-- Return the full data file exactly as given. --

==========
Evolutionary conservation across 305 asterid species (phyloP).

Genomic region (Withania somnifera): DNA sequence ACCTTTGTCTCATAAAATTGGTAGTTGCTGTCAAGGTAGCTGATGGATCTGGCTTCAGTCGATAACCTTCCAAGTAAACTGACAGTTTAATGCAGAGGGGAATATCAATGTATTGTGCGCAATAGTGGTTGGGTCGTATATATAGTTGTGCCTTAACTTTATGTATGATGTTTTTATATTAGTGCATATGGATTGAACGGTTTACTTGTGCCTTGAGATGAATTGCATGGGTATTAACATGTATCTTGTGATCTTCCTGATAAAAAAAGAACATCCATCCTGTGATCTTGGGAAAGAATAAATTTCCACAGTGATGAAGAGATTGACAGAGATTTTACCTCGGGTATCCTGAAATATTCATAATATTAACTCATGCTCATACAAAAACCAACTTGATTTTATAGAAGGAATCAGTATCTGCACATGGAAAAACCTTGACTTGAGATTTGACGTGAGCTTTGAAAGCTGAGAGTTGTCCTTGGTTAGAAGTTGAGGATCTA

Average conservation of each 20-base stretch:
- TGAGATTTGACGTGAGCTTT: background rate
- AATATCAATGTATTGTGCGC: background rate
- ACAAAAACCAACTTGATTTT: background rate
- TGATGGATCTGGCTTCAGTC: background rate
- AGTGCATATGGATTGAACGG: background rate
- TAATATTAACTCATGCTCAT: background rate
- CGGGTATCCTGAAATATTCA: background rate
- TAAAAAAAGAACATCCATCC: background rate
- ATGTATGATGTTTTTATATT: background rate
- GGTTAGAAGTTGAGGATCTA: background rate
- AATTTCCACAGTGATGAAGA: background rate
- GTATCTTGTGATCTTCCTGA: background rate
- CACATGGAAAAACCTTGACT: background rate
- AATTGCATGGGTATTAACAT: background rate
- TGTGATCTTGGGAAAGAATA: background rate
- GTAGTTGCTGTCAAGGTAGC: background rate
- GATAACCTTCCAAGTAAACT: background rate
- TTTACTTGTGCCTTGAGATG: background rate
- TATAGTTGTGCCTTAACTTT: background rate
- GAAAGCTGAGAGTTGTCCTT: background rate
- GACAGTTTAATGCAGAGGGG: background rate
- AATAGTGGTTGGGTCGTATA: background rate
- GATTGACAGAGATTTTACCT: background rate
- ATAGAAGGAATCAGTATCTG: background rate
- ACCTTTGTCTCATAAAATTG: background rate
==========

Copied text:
Evolutionary conservation across 305 asterid species (phyloP).

Genomic region (Withania somnifera): DNA sequence ACCTTTGTCTCATAAAATTGGTAGTTGCTGTCAAGGTAGCTGATGGATCTGGCTTCAGTCGATAACCTTCCAAGTAAACTGACAGTTTAATGCAGAGGGGAATATCAATGTATTGTGCGCAATAGTGGTTGGGTCGTATATATAGTTGTGCCTTAACTTTATGTATGATGTTTTTATATTAGTGCATATGGATTGAACGGTTTACTTGTGCCTTGAGATGAATTGCATGGGTATTAACATGTATCTTGTGATCTTCCTGATAAAAAAAGAACATCCATCCTGTGATCTTGGGAAAGAATAAATTTCCACAGTGATGAAGAGATTGACAGAGATTTTACCTCGGGTATCCTGAAATATTCATAATATTAACTCATGCTCATACAAAAACCAACTTGATTTTATAGAAGGAATCAGTATCTGCACATGGAAAAACCTTGACTTGAGATTTGACGTGAGCTTTGAAAGCTGAGAGTTGTCCTTGGTTAGAAGTTGAGGATCTA

Average conservation of each 20-base stretch:
- TGAGATTTGACGTGAGCTTT: background rate
- AATATCAATGTATTGTGCGC: background rate
- ACAAAAACCAACTTGATTTT: background rate
- TGATGGATCTGGCTTCAGTC: background rate
- AGTGCATATGGATTGAACGG: background rate
- TAATATTAACTCATGCTCAT: background rate
- CGGGTATCCTGAAATATTCA: background rate
- TAAAAAAAGAACATCCATCC: background rate
- ATGTATGATGTTTTTATATT: background rate
- GGTTAGAAGTTGAGGATCTA: background rate
- AATTTCCACAGTGATGAAGA: background rate
- GTATCTTGTGATCTTCCTGA: background rate
- CACATGGAAAAACCTTGACT: background rate
- AATTGCATGGGTATTAACAT: background rate
- TGTGATCTTGGGAAAGAATA: background rate
- GTAGTTGCTGTCAAGGTAGC: background rate
- GATAACCTTCCAAGTAAACT: background rate
- TTTACTTGTGCCTTGAGATG: background rate
- TATAGTTGTGCCTTAACTTT: background rate
- GAAAGCTGAGAGTTGTCCTT: background rate
- GACAGTTTAATGCAGAGGGG: background rate
- AATAGTGGTTGGGTCGTATA: background rate
- GATTGACAGAGATTTTACCT: background rate
- ATAGAAGGAATCAGTATCTG: background rate
- ACCTTTGTCTCATAAAATTG: background rate